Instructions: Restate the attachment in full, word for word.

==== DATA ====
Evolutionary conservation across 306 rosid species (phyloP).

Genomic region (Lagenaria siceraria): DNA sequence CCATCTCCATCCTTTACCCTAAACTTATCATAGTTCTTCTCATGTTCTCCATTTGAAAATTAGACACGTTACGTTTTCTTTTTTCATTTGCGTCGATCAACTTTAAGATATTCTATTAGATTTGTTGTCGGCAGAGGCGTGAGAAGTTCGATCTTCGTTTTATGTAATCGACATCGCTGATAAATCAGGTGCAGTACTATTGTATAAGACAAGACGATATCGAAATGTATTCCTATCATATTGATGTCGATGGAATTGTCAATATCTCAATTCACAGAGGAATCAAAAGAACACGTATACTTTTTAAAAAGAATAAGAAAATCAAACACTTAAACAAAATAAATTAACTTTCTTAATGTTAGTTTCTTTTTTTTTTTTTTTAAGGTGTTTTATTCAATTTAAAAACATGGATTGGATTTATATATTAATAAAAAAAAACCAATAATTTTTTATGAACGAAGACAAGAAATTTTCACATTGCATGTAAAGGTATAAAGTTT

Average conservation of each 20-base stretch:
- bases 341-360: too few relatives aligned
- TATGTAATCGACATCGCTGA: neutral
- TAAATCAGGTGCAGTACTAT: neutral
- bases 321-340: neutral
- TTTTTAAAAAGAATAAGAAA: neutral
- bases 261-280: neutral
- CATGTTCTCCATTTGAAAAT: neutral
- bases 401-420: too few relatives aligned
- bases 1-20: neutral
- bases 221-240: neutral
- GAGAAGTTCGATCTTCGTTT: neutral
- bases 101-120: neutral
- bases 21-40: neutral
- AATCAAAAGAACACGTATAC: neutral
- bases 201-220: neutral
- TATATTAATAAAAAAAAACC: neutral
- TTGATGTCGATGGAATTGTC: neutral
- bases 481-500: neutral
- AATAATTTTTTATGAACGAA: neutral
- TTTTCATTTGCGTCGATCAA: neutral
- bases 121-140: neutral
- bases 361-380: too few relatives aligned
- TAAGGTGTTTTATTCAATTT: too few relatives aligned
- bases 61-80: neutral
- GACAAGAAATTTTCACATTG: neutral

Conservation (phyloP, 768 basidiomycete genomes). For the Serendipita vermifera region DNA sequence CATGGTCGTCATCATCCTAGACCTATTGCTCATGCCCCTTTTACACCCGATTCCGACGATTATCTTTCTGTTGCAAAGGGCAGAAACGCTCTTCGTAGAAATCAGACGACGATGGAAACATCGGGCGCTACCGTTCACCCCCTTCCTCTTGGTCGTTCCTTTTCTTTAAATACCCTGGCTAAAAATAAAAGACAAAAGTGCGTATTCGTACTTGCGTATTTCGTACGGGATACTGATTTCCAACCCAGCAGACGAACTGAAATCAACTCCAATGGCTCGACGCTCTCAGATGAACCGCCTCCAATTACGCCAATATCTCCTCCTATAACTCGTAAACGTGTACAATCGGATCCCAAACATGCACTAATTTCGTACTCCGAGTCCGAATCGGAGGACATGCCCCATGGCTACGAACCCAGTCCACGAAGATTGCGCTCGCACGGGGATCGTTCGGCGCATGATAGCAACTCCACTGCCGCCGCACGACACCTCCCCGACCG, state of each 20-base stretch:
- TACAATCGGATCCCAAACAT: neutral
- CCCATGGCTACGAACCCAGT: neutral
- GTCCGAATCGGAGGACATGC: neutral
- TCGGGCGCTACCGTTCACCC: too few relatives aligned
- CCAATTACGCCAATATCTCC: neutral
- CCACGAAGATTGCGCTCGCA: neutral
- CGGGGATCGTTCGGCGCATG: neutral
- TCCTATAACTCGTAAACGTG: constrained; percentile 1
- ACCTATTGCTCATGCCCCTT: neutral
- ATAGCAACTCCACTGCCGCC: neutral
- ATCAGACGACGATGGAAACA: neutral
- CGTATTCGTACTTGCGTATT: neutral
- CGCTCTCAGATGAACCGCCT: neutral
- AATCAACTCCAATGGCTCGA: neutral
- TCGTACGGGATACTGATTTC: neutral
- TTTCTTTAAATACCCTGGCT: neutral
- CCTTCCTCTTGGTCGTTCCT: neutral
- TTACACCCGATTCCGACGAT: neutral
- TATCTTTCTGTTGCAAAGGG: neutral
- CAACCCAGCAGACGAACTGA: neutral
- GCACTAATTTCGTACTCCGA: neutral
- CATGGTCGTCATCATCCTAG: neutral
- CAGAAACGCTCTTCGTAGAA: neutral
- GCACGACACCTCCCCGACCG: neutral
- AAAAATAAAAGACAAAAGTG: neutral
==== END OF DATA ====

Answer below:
Evolutionary conservation across 306 rosid species (phyloP).

Genomic region (Lagenaria siceraria): DNA sequence CCATCTCCATCCTTTACCCTAAACTTATCATAGTTCTTCTCATGTTCTCCATTTGAAAATTAGACACGTTACGTTTTCTTTTTTCATTTGCGTCGATCAACTTTAAGATATTCTATTAGATTTGTTGTCGGCAGAGGCGTGAGAAGTTCGATCTTCGTTTTATGTAATCGACATCGCTGATAAATCAGGTGCAGTACTATTGTATAAGACAAGACGATATCGAAATGTATTCCTATCATATTGATGTCGATGGAATTGTCAATATCTCAATTCACAGAGGAATCAAAAGAACACGTATACTTTTTAAAAAGAATAAGAAAATCAAACACTTAAACAAAATAAATTAACTTTCTTAATGTTAGTTTCTTTTTTTTTTTTTTTAAGGTGTTTTATTCAATTTAAAAACATGGATTGGATTTATATATTAATAAAAAAAAACCAATAATTTTTTATGAACGAAGACAAGAAATTTTCACATTGCATGTAAAGGTATAAAGTTT

Average conservation of each 20-base stretch:
- bases 341-360: too few relatives aligned
- TATGTAATCGACATCGCTGA: neutral
- TAAATCAGGTGCAGTACTAT: neutral
- bases 321-340: neutral
- TTTTTAAAAAGAATAAGAAA: neutral
- bases 261-280: neutral
- CATGTTCTCCATTTGAAAAT: neutral
- bases 401-420: too few relatives aligned
- bases 1-20: neutral
- bases 221-240: neutral
- GAGAAGTTCGATCTTCGTTT: neutral
- bases 101-120: neutral
- bases 21-40: neutral
- AATCAAAAGAACACGTATAC: neutral
- bases 201-220: neutral
- TATATTAATAAAAAAAAACC: neutral
- TTGATGTCGATGGAATTGTC: neutral
- bases 481-500: neutral
- AATAATTTTTTATGAACGAA: neutral
- TTTTCATTTGCGTCGATCAA: neutral
- bases 121-140: neutral
- bases 361-380: too few relatives aligned
- TAAGGTGTTTTATTCAATTT: too few relatives aligned
- bases 61-80: neutral
- GACAAGAAATTTTCACATTG: neutral

Conservation (phyloP, 768 basidiomycete genomes). For the Serendipita vermifera region DNA sequence CATGGTCGTCATCATCCTAGACCTATTGCTCATGCCCCTTTTACACCCGATTCCGACGATTATCTTTCTGTTGCAAAGGGCAGAAACGCTCTTCGTAGAAATCAGACGACGATGGAAACATCGGGCGCTACCGTTCACCCCCTTCCTCTTGGTCGTTCCTTTTCTTTAAATACCCTGGCTAAAAATAAAAGACAAAAGTGCGTATTCGTACTTGCGTATTTCGTACGGGATACTGATTTCCAACCCAGCAGACGAACTGAAATCAACTCCAATGGCTCGACGCTCTCAGATGAACCGCCTCCAATTACGCCAATATCTCCTCCTATAACTCGTAAACGTGTACAATCGGATCCCAAACATGCACTAATTTCGTACTCCGAGTCCGAATCGGAGGACATGCCCCATGGCTACGAACCCAGTCCACGAAGATTGCGCTCGCACGGGGATCGTTCGGCGCATGATAGCAACTCCACTGCCGCCGCACGACACCTCCCCGACCG, state of each 20-base stretch:
- TACAATCGGATCCCAAACAT: neutral
- CCCATGGCTACGAACCCAGT: neutral
- GTCCGAATCGGAGGACATGC: neutral
- TCGGGCGCTACCGTTCACCC: too few relatives aligned
- CCAATTACGCCAATATCTCC: neutral
- CCACGAAGATTGCGCTCGCA: neutral
- CGGGGATCGTTCGGCGCATG: neutral
- TCCTATAACTCGTAAACGTG: constrained; percentile 1
- ACCTATTGCTCATGCCCCTT: neutral
- ATAGCAACTCCACTGCCGCC: neutral
- ATCAGACGACGATGGAAACA: neutral
- CGTATTCGTACTTGCGTATT: neutral
- CGCTCTCAGATGAACCGCCT: neutral
- AATCAACTCCAATGGCTCGA: neutral
- TCGTACGGGATACTGATTTC: neutral
- TTTCTTTAAATACCCTGGCT: neutral
- CCTTCCTCTTGGTCGTTCCT: neutral
- TTACACCCGATTCCGACGAT: neutral
- TATCTTTCTGTTGCAAAGGG: neutral
- CAACCCAGCAGACGAACTGA: neutral
- GCACTAATTTCGTACTCCGA: neutral
- CATGGTCGTCATCATCCTAG: neutral
- CAGAAACGCTCTTCGTAGAA: neutral
- GCACGACACCTCCCCGACCG: neutral
- AAAAATAAAAGACAAAAGTG: neutral